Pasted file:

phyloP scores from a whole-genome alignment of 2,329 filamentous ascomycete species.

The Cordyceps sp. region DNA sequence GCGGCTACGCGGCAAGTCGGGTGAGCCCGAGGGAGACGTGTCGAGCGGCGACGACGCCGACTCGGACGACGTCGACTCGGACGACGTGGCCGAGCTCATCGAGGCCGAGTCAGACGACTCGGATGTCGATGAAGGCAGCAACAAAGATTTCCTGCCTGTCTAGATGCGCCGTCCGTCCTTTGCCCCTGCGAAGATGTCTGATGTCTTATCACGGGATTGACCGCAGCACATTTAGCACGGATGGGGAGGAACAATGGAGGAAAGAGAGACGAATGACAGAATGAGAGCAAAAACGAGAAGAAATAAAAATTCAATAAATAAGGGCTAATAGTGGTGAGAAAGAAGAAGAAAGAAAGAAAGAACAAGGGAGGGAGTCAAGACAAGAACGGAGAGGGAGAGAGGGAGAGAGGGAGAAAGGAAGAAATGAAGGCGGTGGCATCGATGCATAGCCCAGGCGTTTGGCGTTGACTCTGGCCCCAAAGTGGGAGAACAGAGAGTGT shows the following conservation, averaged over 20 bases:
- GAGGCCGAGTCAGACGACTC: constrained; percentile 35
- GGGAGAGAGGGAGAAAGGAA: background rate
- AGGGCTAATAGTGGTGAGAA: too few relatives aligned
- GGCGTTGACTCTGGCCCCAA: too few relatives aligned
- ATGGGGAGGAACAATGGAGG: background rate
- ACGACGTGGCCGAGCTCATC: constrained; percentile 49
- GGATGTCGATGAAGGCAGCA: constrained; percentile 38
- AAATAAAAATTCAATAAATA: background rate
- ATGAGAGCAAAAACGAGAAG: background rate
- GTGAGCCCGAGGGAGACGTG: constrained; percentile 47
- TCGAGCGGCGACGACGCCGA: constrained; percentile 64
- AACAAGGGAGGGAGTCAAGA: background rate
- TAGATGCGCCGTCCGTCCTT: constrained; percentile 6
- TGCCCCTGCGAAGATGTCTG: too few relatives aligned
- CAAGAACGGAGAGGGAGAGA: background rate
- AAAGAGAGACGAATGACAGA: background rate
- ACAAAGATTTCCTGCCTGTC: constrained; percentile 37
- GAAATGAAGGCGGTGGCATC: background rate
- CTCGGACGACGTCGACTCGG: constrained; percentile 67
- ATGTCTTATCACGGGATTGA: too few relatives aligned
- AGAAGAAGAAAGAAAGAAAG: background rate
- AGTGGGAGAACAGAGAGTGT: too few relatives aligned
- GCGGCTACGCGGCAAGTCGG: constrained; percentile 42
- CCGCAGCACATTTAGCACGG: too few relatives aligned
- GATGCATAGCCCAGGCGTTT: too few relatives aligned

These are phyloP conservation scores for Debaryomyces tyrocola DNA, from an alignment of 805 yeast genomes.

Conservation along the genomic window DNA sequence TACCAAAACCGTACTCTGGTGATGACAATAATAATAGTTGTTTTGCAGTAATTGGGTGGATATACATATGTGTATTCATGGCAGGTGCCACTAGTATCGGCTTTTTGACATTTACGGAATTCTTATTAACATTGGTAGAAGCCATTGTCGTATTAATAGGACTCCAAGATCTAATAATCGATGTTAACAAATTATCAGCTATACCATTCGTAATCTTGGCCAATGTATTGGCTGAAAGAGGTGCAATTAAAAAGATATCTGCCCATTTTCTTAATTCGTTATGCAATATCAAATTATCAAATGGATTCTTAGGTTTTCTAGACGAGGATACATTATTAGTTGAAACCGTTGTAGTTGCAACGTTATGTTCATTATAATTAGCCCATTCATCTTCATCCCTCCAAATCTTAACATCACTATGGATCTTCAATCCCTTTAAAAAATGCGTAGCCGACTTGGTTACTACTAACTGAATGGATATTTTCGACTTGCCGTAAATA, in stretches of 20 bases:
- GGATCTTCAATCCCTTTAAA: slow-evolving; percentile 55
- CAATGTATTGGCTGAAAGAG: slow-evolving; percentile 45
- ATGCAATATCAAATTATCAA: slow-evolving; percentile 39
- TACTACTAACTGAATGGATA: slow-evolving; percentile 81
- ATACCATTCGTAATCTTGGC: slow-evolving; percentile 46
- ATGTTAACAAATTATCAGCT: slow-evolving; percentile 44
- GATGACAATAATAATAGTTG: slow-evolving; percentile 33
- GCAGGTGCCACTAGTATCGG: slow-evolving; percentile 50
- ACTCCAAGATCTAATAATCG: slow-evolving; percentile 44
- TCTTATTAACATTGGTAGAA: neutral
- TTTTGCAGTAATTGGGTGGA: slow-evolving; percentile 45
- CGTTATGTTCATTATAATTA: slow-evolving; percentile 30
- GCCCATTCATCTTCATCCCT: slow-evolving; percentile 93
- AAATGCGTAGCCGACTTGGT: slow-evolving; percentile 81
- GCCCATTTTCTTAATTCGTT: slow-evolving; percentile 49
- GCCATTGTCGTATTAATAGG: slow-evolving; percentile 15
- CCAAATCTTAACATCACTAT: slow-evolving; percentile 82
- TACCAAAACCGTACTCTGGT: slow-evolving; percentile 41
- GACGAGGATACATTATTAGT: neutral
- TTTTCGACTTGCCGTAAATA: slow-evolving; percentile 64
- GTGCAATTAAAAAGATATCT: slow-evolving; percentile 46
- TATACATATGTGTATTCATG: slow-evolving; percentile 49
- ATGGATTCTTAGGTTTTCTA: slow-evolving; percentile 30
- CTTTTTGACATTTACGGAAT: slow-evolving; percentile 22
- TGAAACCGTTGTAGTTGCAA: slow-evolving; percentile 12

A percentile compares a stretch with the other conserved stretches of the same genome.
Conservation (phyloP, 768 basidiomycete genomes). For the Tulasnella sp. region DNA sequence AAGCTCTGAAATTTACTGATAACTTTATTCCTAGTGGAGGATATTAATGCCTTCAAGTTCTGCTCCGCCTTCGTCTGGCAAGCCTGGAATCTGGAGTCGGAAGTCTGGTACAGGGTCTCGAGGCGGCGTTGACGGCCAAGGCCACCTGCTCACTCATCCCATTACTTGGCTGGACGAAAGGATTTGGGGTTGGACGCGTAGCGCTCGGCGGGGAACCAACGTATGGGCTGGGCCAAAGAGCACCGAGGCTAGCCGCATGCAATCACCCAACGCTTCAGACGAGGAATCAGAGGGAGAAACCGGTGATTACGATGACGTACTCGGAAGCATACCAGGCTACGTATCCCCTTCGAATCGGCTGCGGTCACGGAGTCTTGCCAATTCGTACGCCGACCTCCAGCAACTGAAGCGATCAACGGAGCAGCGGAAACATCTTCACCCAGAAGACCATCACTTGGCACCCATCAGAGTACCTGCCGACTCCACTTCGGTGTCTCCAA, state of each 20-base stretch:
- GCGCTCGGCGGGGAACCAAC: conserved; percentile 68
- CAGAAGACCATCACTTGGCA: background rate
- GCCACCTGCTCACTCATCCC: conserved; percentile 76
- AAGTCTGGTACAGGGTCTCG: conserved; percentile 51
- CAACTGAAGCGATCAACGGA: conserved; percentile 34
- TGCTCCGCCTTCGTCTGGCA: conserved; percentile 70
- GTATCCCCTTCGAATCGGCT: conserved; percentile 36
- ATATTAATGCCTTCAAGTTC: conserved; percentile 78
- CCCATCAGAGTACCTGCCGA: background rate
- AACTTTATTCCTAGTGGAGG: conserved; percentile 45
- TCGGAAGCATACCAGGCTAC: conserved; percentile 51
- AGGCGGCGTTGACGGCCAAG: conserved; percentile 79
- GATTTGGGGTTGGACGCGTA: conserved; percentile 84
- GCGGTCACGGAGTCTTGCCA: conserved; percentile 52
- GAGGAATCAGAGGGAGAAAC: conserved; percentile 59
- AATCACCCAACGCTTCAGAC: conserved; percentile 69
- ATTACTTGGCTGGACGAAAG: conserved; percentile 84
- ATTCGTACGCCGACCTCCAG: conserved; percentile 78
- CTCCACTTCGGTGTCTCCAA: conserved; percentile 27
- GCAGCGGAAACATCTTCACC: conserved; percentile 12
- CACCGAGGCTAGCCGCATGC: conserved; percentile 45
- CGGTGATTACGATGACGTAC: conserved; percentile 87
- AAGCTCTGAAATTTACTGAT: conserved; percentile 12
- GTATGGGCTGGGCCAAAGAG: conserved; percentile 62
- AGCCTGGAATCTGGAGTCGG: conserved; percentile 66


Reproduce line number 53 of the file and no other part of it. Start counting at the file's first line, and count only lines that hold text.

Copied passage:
- CTTTTTGACATTTACGGAAT: slow-evolving; percentile 22